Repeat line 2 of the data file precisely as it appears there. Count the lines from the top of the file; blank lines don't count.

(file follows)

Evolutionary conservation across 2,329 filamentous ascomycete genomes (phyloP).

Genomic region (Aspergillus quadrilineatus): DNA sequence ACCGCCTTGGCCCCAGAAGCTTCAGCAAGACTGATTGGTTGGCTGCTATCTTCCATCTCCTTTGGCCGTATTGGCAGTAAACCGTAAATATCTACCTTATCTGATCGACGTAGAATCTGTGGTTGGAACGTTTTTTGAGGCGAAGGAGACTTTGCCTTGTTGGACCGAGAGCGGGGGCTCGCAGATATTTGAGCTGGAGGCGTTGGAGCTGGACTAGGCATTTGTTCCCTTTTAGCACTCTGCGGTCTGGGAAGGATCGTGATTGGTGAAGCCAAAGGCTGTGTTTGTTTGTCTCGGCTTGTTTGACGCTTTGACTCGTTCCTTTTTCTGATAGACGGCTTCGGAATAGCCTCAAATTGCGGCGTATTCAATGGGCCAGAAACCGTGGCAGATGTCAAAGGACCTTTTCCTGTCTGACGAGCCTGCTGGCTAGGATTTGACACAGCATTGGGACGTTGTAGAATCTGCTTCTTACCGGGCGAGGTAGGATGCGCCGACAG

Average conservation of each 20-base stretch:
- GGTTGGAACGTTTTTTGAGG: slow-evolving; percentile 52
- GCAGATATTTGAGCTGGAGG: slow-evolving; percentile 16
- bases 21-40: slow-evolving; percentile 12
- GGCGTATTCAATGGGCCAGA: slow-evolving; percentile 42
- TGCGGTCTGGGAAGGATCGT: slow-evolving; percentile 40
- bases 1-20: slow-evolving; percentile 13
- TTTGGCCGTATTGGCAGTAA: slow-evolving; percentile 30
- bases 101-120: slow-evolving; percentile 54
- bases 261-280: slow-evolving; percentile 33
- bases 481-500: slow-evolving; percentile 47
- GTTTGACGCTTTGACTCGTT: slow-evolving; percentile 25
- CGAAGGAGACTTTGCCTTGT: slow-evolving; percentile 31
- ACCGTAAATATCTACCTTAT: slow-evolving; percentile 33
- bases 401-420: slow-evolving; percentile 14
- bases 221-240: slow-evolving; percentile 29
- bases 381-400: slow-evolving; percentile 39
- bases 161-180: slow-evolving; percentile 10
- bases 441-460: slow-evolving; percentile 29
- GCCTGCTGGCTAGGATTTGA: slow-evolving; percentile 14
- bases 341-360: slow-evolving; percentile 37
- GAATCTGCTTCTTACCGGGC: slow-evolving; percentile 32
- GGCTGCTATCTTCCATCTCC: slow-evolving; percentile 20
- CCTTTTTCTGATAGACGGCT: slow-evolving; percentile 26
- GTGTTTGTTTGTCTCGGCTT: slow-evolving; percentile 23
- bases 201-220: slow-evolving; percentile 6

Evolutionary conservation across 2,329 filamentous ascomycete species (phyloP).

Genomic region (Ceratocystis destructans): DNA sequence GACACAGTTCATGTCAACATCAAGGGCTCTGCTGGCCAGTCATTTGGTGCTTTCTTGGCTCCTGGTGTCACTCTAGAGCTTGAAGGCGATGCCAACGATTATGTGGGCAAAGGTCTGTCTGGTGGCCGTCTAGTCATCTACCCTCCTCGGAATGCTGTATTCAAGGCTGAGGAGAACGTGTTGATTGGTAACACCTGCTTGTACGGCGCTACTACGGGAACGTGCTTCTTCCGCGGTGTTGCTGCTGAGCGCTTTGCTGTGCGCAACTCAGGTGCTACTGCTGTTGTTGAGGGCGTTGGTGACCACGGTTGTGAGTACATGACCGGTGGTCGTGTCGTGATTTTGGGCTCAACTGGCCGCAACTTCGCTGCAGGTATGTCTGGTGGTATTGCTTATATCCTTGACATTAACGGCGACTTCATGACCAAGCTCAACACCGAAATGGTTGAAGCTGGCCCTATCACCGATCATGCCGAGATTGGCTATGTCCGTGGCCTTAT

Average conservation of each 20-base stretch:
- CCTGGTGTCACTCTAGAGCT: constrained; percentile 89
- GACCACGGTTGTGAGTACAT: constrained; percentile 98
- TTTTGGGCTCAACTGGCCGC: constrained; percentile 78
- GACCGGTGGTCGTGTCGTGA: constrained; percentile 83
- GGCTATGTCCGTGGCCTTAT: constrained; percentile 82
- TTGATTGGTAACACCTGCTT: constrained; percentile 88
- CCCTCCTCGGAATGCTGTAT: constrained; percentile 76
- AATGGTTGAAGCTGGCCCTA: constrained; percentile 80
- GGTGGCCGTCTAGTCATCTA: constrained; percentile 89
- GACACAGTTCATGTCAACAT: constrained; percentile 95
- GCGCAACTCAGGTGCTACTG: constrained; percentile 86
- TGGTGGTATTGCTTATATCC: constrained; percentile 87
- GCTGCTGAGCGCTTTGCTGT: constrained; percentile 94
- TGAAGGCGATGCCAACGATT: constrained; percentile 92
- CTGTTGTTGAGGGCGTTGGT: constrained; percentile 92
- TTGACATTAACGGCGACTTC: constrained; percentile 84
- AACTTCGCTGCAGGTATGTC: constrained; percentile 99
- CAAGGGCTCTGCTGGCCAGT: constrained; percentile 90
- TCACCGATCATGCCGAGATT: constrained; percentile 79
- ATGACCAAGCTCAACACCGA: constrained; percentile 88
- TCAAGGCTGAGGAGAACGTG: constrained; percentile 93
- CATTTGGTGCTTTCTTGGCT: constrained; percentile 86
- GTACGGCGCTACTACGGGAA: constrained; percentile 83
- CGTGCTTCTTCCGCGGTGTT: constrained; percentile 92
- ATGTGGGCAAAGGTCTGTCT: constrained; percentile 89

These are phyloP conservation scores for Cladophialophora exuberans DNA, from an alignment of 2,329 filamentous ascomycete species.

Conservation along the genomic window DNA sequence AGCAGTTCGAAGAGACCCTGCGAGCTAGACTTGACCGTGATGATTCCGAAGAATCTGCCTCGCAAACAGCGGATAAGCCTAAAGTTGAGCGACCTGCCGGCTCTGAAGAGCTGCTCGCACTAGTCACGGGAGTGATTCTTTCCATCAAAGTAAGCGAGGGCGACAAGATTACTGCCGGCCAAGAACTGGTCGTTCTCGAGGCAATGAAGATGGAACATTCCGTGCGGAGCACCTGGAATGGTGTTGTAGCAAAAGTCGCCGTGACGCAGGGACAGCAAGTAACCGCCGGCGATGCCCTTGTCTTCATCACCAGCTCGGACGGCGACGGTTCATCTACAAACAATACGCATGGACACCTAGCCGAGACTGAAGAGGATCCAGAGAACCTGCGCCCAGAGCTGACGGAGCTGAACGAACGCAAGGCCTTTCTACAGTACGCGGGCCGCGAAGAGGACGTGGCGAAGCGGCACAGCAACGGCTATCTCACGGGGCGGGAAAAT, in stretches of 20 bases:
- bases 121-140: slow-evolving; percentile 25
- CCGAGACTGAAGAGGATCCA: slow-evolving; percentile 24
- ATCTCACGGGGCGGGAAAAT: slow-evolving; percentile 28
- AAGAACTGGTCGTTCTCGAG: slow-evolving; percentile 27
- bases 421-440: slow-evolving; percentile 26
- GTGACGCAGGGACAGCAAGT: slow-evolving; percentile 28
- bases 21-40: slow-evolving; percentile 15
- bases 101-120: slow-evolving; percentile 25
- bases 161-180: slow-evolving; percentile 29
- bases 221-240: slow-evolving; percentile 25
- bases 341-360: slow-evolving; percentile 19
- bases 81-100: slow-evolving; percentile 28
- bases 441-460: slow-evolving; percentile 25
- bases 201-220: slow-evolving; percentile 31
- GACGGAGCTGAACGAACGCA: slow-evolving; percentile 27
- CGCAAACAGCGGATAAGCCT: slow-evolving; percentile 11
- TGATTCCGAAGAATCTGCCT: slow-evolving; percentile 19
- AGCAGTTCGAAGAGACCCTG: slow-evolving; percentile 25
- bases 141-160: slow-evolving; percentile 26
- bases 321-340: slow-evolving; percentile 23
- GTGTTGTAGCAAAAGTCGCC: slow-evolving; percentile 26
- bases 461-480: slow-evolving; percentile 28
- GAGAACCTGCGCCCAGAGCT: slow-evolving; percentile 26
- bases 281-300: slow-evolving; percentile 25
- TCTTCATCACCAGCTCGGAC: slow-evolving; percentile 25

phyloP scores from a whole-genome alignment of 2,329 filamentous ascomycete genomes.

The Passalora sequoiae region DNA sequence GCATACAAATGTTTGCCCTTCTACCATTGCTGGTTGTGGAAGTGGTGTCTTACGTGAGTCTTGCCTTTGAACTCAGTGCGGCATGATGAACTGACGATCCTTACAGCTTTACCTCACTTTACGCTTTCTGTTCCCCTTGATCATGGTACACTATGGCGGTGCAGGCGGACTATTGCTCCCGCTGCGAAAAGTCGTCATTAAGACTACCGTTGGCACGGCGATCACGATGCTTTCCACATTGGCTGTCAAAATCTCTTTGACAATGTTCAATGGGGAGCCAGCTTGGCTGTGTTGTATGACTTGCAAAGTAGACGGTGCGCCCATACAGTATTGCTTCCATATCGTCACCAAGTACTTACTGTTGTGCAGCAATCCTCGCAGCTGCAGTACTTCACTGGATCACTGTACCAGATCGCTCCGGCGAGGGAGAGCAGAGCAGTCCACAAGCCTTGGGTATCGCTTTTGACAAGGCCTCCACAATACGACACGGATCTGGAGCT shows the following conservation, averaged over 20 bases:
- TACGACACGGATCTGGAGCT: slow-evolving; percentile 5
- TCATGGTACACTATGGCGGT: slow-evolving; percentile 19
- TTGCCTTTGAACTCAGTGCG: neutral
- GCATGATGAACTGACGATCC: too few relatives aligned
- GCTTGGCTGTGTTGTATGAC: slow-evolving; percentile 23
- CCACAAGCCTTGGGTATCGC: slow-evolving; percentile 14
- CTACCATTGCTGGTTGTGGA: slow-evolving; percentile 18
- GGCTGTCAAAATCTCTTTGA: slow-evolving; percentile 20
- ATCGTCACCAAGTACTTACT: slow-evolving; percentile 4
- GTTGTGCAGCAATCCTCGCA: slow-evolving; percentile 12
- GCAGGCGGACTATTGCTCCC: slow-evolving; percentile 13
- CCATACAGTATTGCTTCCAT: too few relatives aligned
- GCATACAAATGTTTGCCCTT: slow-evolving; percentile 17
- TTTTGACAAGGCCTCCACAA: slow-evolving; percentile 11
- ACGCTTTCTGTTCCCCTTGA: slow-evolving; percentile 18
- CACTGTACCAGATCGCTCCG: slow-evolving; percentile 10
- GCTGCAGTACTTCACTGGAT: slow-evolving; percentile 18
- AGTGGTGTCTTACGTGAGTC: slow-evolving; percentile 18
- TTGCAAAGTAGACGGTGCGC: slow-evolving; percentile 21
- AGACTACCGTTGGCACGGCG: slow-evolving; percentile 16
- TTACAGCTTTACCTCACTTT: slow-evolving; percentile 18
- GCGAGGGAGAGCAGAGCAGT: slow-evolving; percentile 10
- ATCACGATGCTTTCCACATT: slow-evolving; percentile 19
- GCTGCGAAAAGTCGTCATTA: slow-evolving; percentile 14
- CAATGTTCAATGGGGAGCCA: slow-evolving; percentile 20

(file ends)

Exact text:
Genomic region (Aspergillus quadrilineatus): DNA sequence ACCGCCTTGGCCCCAGAAGCTTCAGCAAGACTGATTGGTTGGCTGCTATCTTCCATCTCCTTTGGCCGTATTGGCAGTAAACCGTAAATATCTACCTTATCTGATCGACGTAGAATCTGTGGTTGGAACGTTTTTTGAGGCGAAGGAGACTTTGCCTTGTTGGACCGAGAGCGGGGGCTCGCAGATATTTGAGCTGGAGGCGTTGGAGCTGGACTAGGCATTTGTTCCCTTTTAGCACTCTGCGGTCTGGGAAGGATCGTGATTGGTGAAGCCAAAGGCTGTGTTTGTTTGTCTCGGCTTGTTTGACGCTTTGACTCGTTCCTTTTTCTGATAGACGGCTTCGGAATAGCCTCAAATTGCGGCGTATTCAATGGGCCAGAAACCGTGGCAGATGTCAAAGGACCTTTTCCTGTCTGACGAGCCTGCTGGCTAGGATTTGACACAGCATTGGGACGTTGTAGAATCTGCTTCTTACCGGGCGAGGTAGGATGCGCCGACAG